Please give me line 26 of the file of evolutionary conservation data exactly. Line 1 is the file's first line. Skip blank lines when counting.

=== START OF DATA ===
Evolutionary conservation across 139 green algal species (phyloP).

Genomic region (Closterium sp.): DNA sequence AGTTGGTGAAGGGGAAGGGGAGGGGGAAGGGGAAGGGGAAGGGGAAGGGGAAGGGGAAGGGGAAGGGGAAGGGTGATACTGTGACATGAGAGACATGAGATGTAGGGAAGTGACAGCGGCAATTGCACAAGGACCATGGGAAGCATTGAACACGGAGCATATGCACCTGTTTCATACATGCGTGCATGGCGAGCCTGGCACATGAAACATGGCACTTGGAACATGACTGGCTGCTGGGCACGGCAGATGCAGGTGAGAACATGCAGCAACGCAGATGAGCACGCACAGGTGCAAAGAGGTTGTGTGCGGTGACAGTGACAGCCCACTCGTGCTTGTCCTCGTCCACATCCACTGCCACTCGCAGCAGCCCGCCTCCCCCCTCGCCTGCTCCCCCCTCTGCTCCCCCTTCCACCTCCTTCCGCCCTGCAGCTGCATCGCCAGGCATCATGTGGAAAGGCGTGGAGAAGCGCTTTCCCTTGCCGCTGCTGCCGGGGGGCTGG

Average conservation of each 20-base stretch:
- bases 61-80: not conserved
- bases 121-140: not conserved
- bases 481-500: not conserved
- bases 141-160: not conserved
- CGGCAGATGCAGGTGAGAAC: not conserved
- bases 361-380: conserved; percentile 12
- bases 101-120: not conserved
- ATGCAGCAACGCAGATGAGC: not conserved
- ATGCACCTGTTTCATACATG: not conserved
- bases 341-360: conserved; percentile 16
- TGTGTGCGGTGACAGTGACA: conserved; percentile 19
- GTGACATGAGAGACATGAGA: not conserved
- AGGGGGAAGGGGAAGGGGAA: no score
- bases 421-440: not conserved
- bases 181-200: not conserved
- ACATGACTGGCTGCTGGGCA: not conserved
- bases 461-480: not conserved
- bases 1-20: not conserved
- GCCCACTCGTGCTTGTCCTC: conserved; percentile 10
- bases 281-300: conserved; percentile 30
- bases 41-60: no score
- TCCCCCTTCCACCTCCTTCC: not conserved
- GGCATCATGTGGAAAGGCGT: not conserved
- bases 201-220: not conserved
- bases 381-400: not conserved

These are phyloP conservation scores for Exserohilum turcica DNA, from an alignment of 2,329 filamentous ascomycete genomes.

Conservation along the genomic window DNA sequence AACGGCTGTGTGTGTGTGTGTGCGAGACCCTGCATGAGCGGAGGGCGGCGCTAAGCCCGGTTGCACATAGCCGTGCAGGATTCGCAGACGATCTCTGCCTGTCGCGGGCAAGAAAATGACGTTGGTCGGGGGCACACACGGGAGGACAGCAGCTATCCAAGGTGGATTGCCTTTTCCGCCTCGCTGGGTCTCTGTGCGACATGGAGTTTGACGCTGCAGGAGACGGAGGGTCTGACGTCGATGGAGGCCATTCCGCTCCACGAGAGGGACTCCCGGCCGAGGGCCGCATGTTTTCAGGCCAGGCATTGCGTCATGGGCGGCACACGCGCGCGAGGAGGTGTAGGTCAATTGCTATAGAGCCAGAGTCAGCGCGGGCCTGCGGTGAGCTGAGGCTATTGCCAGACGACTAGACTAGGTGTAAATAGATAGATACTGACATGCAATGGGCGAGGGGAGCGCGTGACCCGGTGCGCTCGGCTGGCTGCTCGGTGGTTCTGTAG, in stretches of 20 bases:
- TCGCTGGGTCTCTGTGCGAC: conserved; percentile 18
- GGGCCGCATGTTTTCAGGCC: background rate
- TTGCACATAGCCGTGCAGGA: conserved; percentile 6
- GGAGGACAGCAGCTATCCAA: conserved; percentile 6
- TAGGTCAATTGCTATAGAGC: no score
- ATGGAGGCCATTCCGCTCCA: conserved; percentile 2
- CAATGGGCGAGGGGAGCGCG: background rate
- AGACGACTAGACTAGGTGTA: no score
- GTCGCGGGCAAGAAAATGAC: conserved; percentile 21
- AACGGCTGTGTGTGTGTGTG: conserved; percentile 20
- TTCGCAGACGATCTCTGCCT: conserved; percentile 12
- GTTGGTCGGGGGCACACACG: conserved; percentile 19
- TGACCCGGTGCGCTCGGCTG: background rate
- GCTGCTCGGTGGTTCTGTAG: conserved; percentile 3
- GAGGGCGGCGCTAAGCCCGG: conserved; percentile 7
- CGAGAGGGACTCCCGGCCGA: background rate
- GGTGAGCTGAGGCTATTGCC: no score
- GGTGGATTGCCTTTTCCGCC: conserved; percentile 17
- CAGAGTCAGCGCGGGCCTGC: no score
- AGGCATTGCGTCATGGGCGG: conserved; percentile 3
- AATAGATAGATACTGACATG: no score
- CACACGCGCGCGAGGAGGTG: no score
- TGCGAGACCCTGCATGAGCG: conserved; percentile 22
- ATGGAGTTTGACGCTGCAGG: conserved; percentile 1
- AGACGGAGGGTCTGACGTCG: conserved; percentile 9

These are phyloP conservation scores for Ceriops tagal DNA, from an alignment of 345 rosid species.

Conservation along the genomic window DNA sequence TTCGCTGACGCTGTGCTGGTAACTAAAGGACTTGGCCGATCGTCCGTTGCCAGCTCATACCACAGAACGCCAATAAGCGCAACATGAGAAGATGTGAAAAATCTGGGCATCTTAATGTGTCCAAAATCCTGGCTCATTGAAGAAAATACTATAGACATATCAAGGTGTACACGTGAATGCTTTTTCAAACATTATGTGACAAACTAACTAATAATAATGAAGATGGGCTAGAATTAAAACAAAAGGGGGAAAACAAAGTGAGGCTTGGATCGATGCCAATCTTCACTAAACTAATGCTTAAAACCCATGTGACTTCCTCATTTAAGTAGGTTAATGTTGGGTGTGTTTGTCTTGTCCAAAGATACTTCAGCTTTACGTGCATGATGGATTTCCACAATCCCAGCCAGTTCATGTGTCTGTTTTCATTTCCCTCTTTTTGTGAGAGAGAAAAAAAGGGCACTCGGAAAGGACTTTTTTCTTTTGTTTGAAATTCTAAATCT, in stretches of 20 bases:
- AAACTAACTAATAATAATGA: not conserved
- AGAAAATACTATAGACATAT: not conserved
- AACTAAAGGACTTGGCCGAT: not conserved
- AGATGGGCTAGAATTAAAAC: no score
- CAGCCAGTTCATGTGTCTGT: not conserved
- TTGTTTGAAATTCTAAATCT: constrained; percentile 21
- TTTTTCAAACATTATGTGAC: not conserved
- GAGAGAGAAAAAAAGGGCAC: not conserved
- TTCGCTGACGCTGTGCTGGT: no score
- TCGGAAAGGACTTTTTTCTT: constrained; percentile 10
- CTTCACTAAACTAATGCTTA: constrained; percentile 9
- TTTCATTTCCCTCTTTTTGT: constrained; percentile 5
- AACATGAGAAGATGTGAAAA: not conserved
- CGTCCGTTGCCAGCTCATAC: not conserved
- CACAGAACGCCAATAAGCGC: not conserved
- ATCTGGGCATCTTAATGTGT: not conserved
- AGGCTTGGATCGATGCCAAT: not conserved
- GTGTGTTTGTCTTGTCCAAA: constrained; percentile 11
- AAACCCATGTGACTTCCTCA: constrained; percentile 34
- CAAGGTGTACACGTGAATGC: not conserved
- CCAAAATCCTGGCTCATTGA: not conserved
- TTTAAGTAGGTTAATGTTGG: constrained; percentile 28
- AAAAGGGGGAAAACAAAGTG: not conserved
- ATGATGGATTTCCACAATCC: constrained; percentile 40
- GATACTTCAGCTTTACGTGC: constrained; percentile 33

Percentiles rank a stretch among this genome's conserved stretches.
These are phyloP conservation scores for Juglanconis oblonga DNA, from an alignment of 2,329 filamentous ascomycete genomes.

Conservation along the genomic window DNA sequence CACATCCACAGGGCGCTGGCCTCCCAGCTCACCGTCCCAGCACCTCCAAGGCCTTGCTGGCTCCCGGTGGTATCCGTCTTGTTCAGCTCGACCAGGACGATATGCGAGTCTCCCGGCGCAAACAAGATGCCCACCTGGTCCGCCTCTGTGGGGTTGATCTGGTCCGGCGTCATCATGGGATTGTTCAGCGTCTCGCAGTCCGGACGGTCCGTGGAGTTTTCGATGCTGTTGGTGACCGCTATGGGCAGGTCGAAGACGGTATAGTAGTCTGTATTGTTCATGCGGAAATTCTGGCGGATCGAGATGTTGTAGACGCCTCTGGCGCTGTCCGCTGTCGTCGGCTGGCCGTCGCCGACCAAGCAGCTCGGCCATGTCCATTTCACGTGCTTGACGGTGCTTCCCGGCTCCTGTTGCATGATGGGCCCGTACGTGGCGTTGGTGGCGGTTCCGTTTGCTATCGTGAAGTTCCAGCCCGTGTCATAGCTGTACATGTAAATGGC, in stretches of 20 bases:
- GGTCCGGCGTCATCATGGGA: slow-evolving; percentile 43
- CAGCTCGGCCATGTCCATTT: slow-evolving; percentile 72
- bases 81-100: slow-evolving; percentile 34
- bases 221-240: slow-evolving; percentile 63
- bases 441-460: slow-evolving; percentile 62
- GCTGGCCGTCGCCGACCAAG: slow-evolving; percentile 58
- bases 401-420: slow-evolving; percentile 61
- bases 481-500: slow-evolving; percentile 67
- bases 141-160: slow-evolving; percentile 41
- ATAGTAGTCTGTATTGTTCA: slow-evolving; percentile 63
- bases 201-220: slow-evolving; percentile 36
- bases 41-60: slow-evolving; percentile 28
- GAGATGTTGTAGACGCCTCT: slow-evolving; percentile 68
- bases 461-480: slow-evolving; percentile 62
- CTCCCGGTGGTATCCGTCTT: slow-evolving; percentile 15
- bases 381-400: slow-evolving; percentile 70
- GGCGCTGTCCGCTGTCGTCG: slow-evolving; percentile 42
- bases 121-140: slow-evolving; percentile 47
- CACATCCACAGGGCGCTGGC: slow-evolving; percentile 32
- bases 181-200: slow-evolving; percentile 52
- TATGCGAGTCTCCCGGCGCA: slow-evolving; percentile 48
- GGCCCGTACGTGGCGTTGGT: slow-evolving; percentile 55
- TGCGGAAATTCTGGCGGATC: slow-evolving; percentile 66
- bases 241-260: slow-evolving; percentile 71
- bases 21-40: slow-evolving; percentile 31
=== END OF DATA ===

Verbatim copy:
- GGCATCATGTGGAAAGGCGT: not conserved